Person with full-body protective clothing walks behind a fence

Pandemics: why a new science is needed

What do bubonic plague, Lyme disease, Ebola, Marburg disease, Nipah, sleeping sickness, Lassa fever, avian influenza, Western equine encephalitis, SARS and COVID-19 have in common? All are zoonotic diseases, ones that have jumped from animals to humans. Not all have turned into pandemics – where a disease spreads across multiple countries – but some certainly…

pig farmers at a meeting

Project pioneers innovative workshops with Myanmar pig farmers

In advance of World Zoonoses Day 2020, this year on Monday, 6 July, we are sharing a story from the Myanmar Pig Partnership project which has been taking a One Health approach to exploring the links between disease risk and changing pig production and consumption patterns in Myanmar. The Myanmar Pig Partnership, an interdisciplinary project…

Butcher in Arusha, Tanzania

Enhancing red meat safety through ‘street-level diplomacy’ in Tanzania

Rising meat consumption in Tanzania – and indeed across low- and middle-income countries – presents new challenges and opportunities for health and development and we have been considering these as part of our social science input into the ZELS-funded ‘Hazards Associated with Zoonotic enteric pathogens in Emerging Livestock’ (HAZEL) meat pathways project, part of the…

Disciplinary identities and other barriers to advancing interdisciplinary working

By Professor Linda Waldman, Institute of Development Studies, Professor Joanne Sharp, University of Glasgow, and Professor James Wood, University of Cambridge. The following blog was first published on the PLoS ONE blog ‘EveryONE’. Interdisciplinary research is becoming increasingly commonplace. In recent years, climate change, ecosystem sustainability, planetary boundaries and zoonotic disease outbreaks have in particular…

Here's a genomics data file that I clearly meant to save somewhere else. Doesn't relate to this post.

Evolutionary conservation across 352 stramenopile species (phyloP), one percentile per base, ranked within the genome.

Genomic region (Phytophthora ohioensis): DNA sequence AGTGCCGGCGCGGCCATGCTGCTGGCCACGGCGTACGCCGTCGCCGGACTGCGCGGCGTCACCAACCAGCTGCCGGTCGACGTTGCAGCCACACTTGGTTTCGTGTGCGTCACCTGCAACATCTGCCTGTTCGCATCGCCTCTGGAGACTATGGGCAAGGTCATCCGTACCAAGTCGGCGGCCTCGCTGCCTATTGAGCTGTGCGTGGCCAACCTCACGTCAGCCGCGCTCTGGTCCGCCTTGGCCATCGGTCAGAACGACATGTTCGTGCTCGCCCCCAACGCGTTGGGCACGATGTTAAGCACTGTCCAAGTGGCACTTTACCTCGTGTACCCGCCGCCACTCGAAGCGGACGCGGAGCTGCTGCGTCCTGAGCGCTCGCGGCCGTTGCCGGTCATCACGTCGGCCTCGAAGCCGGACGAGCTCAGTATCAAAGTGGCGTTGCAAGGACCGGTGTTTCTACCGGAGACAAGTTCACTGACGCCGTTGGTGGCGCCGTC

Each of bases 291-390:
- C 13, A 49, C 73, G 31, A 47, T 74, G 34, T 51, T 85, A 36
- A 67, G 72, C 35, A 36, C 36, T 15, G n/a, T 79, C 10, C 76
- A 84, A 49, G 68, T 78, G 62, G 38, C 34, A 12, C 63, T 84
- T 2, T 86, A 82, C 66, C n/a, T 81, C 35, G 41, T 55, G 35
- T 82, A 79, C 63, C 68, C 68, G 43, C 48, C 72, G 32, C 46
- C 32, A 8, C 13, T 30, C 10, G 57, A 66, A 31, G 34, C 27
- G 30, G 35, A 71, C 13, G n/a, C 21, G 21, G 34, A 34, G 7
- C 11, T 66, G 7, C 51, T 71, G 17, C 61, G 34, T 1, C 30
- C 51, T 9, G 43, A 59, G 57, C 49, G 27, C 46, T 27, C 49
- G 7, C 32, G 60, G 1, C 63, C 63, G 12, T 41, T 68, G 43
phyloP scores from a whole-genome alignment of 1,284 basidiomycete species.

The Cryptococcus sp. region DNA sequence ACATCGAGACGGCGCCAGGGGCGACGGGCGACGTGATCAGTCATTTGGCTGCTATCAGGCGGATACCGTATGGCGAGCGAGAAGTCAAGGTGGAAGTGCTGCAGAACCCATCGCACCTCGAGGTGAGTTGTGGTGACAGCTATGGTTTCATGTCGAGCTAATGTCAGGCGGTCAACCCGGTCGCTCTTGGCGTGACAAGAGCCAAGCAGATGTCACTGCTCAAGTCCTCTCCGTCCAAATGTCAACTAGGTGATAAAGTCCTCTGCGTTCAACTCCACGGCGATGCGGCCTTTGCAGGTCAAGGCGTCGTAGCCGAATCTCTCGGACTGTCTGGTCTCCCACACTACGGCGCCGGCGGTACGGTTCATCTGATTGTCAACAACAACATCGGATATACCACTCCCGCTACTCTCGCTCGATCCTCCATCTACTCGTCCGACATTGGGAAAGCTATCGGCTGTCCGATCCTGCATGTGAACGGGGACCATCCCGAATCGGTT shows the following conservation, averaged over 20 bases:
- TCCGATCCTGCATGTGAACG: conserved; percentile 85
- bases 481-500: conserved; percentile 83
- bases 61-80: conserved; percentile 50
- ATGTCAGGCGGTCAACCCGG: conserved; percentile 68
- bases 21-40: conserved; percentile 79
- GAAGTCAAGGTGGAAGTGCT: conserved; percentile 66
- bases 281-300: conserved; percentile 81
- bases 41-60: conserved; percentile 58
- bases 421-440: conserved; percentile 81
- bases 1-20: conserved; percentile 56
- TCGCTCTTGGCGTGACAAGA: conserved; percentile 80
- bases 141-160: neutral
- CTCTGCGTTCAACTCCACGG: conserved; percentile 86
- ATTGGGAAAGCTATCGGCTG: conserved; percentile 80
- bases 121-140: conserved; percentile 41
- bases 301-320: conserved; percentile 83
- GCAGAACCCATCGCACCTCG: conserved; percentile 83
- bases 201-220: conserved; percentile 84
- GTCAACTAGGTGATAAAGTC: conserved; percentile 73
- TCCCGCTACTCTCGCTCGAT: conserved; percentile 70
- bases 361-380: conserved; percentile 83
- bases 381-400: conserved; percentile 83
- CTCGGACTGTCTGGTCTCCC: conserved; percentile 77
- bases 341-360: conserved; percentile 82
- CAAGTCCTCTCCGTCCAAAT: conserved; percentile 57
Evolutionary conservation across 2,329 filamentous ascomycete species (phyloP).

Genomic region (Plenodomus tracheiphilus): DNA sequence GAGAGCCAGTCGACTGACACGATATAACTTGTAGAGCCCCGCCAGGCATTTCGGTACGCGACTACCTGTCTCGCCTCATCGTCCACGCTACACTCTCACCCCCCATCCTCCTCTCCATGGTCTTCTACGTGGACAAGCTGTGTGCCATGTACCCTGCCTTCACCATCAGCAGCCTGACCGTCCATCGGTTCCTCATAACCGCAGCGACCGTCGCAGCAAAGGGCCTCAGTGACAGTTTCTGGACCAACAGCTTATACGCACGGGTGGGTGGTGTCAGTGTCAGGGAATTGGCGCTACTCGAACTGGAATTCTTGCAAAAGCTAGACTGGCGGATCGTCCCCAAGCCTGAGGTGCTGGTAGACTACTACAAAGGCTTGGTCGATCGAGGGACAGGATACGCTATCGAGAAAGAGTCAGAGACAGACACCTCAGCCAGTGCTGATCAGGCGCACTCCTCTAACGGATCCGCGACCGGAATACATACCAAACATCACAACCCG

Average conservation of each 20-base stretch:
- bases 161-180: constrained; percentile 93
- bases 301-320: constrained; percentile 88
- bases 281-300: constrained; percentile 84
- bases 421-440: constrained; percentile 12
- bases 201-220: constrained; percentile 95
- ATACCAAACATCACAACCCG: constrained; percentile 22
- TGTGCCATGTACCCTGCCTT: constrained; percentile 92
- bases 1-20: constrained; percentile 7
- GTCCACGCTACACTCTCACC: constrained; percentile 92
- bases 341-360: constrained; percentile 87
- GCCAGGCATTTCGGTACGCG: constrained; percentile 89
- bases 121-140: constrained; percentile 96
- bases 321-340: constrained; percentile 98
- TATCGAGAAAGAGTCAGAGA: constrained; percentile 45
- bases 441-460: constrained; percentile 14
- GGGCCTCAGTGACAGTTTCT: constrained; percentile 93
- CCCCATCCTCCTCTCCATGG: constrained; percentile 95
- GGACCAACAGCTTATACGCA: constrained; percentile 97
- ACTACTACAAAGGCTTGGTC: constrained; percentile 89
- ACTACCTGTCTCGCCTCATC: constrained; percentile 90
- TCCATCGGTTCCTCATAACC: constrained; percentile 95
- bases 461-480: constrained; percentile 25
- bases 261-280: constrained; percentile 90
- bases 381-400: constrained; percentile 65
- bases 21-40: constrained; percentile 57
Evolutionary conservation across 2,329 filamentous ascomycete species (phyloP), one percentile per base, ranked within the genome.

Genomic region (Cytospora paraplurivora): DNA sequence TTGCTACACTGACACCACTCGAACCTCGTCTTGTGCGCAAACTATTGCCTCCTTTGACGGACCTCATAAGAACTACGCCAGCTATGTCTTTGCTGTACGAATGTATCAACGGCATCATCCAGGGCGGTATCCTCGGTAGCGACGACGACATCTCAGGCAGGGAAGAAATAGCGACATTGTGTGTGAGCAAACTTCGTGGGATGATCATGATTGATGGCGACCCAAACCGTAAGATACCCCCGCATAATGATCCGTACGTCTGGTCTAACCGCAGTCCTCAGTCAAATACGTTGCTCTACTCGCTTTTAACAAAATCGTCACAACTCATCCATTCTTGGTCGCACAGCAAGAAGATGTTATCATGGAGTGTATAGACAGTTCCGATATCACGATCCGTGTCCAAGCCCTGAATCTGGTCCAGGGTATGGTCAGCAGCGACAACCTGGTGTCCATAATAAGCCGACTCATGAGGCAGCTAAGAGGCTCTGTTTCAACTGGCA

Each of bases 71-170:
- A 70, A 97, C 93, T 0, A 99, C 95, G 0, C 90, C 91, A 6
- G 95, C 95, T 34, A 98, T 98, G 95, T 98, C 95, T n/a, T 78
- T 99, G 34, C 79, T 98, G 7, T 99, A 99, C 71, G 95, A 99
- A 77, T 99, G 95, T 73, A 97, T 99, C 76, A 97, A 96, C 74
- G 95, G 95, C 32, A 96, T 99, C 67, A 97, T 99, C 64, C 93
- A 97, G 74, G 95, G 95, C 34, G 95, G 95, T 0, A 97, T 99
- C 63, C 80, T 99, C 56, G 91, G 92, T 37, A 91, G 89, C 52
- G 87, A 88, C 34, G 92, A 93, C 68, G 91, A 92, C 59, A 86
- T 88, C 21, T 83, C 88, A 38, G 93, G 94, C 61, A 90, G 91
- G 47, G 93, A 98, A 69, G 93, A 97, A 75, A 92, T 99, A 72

Antimicrobial resistance and behaviour: an interview with Ayako Ebata

Agricultural economist Dr Ayako Ebata was interviewed in The AMR Studio, a podcast dedicated to interdisciplinary research into antimicrobial resistance (AMR) produced by Uppsala  University. Dr Ebata specialises in value chain analysis and as part of her work for the Myanmar Pig Partnership she is considering value chains in the context of antimicrobial resistance and…

Freebook: Pathways to Health and Sustainability

The second in a series of FreeBooks from Routledge, Pathways to Health and Sustainability, is available to download free of charge. Download the book The FreeBooks allow open access, for the first time, to chapters from the STEPS Centre’s Pathways to Sustainability book series, now numbering nearly 20 books. This new collection draws on four…

disease scenarios

One Health Day: why tackling human health isn’t enough

One Health Day, on Friday 3 November 2017, draws attention to the interconnectedness of human, animal and environmental health. More than 60 per cent of emerging infectious diseases affecting people are zoonoses – originating in wildlife or livestock. Their spread is driven by climate change, land-use change and the massive expansion of towns and cities,…

focus group discussion

Why will no one listen to the pig farmers of Yangon?

Sitting in a pig farmer’s house in the Yangon region of Myanmar, I heard a question I’d heard many times before from backyard farmers: “What will your project provide us with?” It was my last month of a year in Myanmar, undertaking fieldwork for the social science component of the Myanmar Pig Partnership, a project looking…

Woman walking with goat

Results of four-year zoonoses research showcased in One Health ‘Special Issue’

Infectious diseases traceable to animals are driven by climate change, land-use change and the massive expansion of towns and cities, according to contributors to a paper in a major new output from the Dynamic Drivers of Disease in Africa Consortium, a STEPS Centre led project.